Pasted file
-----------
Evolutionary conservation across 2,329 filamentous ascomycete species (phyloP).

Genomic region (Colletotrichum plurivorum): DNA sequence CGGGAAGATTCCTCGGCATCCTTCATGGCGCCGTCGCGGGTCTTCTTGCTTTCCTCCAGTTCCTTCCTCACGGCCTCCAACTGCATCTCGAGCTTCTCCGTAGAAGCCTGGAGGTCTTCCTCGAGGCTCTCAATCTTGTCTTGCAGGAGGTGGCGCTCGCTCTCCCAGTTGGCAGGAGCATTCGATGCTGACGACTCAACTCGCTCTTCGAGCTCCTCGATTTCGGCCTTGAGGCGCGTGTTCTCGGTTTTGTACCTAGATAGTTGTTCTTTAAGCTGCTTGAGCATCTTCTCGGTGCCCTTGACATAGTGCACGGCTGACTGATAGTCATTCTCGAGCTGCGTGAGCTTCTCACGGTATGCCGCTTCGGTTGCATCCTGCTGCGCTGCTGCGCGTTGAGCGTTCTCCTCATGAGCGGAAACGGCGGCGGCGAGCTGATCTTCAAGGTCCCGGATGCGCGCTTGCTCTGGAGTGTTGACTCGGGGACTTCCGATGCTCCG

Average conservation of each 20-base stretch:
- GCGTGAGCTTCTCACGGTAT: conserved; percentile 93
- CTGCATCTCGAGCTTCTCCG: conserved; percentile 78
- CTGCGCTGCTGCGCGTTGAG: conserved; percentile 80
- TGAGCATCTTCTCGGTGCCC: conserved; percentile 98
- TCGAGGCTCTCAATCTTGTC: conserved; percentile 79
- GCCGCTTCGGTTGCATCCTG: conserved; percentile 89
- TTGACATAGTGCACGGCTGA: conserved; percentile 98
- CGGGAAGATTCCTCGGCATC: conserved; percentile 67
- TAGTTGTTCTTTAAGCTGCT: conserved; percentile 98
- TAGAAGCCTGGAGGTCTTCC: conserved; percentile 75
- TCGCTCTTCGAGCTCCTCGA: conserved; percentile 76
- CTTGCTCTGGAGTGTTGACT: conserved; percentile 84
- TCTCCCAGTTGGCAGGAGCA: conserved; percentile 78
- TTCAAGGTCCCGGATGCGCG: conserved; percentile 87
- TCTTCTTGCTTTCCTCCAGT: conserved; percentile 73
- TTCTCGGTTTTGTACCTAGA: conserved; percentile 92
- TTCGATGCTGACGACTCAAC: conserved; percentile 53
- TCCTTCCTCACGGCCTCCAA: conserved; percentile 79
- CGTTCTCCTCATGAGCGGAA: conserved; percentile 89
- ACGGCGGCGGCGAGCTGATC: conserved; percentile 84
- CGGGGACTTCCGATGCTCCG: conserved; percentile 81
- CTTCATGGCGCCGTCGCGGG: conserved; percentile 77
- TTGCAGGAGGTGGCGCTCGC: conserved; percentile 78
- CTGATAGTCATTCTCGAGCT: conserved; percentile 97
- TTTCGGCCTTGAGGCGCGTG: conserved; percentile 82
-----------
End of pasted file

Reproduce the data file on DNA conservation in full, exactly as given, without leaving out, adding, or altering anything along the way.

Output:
Evolutionary conservation across 2,329 filamentous ascomycete species (phyloP).

Genomic region (Colletotrichum plurivorum): DNA sequence CGGGAAGATTCCTCGGCATCCTTCATGGCGCCGTCGCGGGTCTTCTTGCTTTCCTCCAGTTCCTTCCTCACGGCCTCCAACTGCATCTCGAGCTTCTCCGTAGAAGCCTGGAGGTCTTCCTCGAGGCTCTCAATCTTGTCTTGCAGGAGGTGGCGCTCGCTCTCCCAGTTGGCAGGAGCATTCGATGCTGACGACTCAACTCGCTCTTCGAGCTCCTCGATTTCGGCCTTGAGGCGCGTGTTCTCGGTTTTGTACCTAGATAGTTGTTCTTTAAGCTGCTTGAGCATCTTCTCGGTGCCCTTGACATAGTGCACGGCTGACTGATAGTCATTCTCGAGCTGCGTGAGCTTCTCACGGTATGCCGCTTCGGTTGCATCCTGCTGCGCTGCTGCGCGTTGAGCGTTCTCCTCATGAGCGGAAACGGCGGCGGCGAGCTGATCTTCAAGGTCCCGGATGCGCGCTTGCTCTGGAGTGTTGACTCGGGGACTTCCGATGCTCCG

Average conservation of each 20-base stretch:
- GCGTGAGCTTCTCACGGTAT: conserved; percentile 93
- CTGCATCTCGAGCTTCTCCG: conserved; percentile 78
- CTGCGCTGCTGCGCGTTGAG: conserved; percentile 80
- TGAGCATCTTCTCGGTGCCC: conserved; percentile 98
- TCGAGGCTCTCAATCTTGTC: conserved; percentile 79
- GCCGCTTCGGTTGCATCCTG: conserved; percentile 89
- TTGACATAGTGCACGGCTGA: conserved; percentile 98
- CGGGAAGATTCCTCGGCATC: conserved; percentile 67
- TAGTTGTTCTTTAAGCTGCT: conserved; percentile 98
- TAGAAGCCTGGAGGTCTTCC: conserved; percentile 75
- TCGCTCTTCGAGCTCCTCGA: conserved; percentile 76
- CTTGCTCTGGAGTGTTGACT: conserved; percentile 84
- TCTCCCAGTTGGCAGGAGCA: conserved; percentile 78
- TTCAAGGTCCCGGATGCGCG: conserved; percentile 87
- TCTTCTTGCTTTCCTCCAGT: conserved; percentile 73
- TTCTCGGTTTTGTACCTAGA: conserved; percentile 92
- TTCGATGCTGACGACTCAAC: conserved; percentile 53
- TCCTTCCTCACGGCCTCCAA: conserved; percentile 79
- CGTTCTCCTCATGAGCGGAA: conserved; percentile 89
- ACGGCGGCGGCGAGCTGATC: conserved; percentile 84
- CGGGGACTTCCGATGCTCCG: conserved; percentile 81
- CTTCATGGCGCCGTCGCGGG: conserved; percentile 77
- TTGCAGGAGGTGGCGCTCGC: conserved; percentile 78
- CTGATAGTCATTCTCGAGCT: conserved; percentile 97
- TTTCGGCCTTGAGGCGCGTG: conserved; percentile 82